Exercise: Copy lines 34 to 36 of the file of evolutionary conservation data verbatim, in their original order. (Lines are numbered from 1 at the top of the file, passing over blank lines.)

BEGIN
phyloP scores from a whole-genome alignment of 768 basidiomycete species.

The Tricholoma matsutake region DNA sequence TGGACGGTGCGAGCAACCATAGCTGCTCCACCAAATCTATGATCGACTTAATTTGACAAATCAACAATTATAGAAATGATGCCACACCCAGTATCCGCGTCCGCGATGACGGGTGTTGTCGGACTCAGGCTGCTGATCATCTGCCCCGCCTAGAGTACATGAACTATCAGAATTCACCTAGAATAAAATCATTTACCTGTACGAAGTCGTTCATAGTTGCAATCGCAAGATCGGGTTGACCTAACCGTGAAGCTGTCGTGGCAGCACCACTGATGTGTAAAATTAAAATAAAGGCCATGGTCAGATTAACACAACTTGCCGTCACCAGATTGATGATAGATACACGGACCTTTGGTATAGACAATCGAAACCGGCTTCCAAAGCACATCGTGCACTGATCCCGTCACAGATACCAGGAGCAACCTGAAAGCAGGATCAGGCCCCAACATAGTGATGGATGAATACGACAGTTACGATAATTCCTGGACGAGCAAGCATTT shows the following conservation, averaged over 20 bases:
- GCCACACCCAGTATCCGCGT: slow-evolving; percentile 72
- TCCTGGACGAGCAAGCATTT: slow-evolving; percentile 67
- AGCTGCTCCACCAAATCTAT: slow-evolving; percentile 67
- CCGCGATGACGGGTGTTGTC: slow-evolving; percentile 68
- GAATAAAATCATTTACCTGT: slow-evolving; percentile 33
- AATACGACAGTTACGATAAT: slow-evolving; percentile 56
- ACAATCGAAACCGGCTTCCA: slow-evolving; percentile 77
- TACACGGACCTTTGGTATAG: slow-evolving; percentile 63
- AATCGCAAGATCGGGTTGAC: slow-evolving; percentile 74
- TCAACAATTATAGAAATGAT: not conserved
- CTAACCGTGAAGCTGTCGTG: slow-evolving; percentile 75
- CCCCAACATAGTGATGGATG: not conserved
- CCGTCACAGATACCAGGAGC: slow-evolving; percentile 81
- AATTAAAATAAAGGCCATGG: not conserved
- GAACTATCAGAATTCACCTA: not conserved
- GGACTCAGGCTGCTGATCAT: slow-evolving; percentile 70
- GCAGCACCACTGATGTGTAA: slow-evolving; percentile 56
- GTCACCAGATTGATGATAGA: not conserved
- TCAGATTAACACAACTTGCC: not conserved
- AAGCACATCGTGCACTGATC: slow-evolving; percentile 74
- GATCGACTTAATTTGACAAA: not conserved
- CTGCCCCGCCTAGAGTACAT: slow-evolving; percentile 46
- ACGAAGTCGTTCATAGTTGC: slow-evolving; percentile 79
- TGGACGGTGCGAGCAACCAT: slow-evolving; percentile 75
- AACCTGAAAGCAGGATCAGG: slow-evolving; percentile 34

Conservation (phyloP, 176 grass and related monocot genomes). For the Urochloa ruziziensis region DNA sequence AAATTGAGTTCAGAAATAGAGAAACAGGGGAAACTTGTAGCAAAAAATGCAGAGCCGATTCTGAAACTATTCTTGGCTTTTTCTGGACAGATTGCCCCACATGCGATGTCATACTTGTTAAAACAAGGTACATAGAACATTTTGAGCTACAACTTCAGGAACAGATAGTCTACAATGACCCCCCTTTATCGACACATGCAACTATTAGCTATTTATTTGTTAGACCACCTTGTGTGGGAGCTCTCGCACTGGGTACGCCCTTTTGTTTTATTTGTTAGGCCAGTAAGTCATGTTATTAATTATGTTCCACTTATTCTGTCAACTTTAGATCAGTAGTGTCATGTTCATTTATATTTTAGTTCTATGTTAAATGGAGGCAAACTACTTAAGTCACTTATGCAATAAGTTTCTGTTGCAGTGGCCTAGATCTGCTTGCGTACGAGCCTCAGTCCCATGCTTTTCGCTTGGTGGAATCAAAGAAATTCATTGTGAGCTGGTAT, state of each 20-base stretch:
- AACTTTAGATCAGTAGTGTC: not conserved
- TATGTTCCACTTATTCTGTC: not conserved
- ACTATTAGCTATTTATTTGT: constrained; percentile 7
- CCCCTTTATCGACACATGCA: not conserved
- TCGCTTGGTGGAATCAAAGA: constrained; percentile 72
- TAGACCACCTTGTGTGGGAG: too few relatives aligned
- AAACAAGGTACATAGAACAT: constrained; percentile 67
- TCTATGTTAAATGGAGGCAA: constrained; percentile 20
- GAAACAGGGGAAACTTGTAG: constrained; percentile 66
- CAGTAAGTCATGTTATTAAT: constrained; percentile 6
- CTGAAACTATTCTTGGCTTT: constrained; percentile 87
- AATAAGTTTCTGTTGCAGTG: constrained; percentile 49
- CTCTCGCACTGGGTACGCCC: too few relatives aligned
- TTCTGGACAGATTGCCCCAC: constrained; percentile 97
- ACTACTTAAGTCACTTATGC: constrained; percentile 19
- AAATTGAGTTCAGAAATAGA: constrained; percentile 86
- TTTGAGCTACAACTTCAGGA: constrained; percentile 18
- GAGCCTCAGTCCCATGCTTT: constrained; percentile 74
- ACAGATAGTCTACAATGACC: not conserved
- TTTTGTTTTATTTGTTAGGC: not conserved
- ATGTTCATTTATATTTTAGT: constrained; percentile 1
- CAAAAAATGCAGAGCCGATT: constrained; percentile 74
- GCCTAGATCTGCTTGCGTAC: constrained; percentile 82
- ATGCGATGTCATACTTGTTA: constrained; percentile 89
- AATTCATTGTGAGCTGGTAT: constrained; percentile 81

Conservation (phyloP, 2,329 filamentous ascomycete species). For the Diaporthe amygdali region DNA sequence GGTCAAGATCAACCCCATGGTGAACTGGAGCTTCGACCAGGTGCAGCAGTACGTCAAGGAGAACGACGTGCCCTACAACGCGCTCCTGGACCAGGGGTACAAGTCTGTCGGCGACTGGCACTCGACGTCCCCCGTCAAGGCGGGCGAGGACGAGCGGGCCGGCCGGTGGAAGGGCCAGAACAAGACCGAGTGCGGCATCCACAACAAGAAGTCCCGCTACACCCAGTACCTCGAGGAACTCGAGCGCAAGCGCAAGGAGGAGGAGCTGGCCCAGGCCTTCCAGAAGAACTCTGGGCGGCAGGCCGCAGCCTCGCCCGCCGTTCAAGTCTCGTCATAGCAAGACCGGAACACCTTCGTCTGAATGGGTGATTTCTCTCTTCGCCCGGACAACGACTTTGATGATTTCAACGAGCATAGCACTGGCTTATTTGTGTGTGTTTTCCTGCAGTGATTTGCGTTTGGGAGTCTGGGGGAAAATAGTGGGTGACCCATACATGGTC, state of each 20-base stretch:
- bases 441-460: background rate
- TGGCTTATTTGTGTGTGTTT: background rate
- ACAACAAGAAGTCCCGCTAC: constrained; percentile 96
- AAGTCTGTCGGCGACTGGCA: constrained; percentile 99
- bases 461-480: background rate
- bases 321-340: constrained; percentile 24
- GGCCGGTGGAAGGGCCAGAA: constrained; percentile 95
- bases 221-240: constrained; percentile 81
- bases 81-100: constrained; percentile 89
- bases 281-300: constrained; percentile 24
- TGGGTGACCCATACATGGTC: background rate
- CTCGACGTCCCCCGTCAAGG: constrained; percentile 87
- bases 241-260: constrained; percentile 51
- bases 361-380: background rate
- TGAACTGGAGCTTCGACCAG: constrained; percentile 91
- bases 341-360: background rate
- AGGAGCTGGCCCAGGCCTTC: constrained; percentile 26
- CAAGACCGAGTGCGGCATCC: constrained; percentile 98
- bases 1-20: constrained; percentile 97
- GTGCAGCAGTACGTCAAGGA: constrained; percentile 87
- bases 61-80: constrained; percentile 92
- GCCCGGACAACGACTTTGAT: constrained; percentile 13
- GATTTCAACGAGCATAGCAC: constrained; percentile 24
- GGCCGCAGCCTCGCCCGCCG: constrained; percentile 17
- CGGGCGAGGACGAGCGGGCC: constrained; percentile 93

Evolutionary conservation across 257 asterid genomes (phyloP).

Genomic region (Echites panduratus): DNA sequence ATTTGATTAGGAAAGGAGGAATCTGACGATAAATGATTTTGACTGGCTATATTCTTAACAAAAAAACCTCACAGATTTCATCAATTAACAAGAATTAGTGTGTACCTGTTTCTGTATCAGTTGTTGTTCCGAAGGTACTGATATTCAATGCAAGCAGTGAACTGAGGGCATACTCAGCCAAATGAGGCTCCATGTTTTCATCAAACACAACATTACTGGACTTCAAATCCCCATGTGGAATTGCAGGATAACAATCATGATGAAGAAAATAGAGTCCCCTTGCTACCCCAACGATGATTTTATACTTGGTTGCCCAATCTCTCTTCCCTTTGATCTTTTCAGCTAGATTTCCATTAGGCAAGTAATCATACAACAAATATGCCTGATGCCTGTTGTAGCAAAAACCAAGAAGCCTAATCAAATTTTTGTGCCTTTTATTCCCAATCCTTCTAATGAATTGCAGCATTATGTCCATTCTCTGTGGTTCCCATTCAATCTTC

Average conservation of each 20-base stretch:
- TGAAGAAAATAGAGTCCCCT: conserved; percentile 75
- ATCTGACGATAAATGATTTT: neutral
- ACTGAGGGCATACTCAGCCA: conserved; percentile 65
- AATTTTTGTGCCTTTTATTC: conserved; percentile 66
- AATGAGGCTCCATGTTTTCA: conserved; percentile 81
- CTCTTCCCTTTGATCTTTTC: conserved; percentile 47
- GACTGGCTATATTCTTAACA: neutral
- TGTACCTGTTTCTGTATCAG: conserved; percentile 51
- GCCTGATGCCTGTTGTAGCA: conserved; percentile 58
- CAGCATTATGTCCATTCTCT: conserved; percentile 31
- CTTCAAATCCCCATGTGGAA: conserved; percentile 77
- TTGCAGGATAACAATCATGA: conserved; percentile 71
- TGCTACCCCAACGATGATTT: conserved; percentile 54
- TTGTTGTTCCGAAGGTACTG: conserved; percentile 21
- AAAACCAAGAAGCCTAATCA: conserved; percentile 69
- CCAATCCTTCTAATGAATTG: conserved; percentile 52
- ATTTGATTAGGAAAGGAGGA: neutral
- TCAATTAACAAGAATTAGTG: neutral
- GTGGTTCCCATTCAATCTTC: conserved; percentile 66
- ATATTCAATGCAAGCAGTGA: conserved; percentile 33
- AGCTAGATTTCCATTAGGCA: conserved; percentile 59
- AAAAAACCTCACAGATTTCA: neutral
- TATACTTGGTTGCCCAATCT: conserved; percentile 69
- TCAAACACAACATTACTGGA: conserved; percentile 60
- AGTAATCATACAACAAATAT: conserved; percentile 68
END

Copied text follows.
- TAGACCACCTTGTGTGGGAG: too few relatives aligned
- AAACAAGGTACATAGAACAT: constrained; percentile 67
- TCTATGTTAAATGGAGGCAA: constrained; percentile 20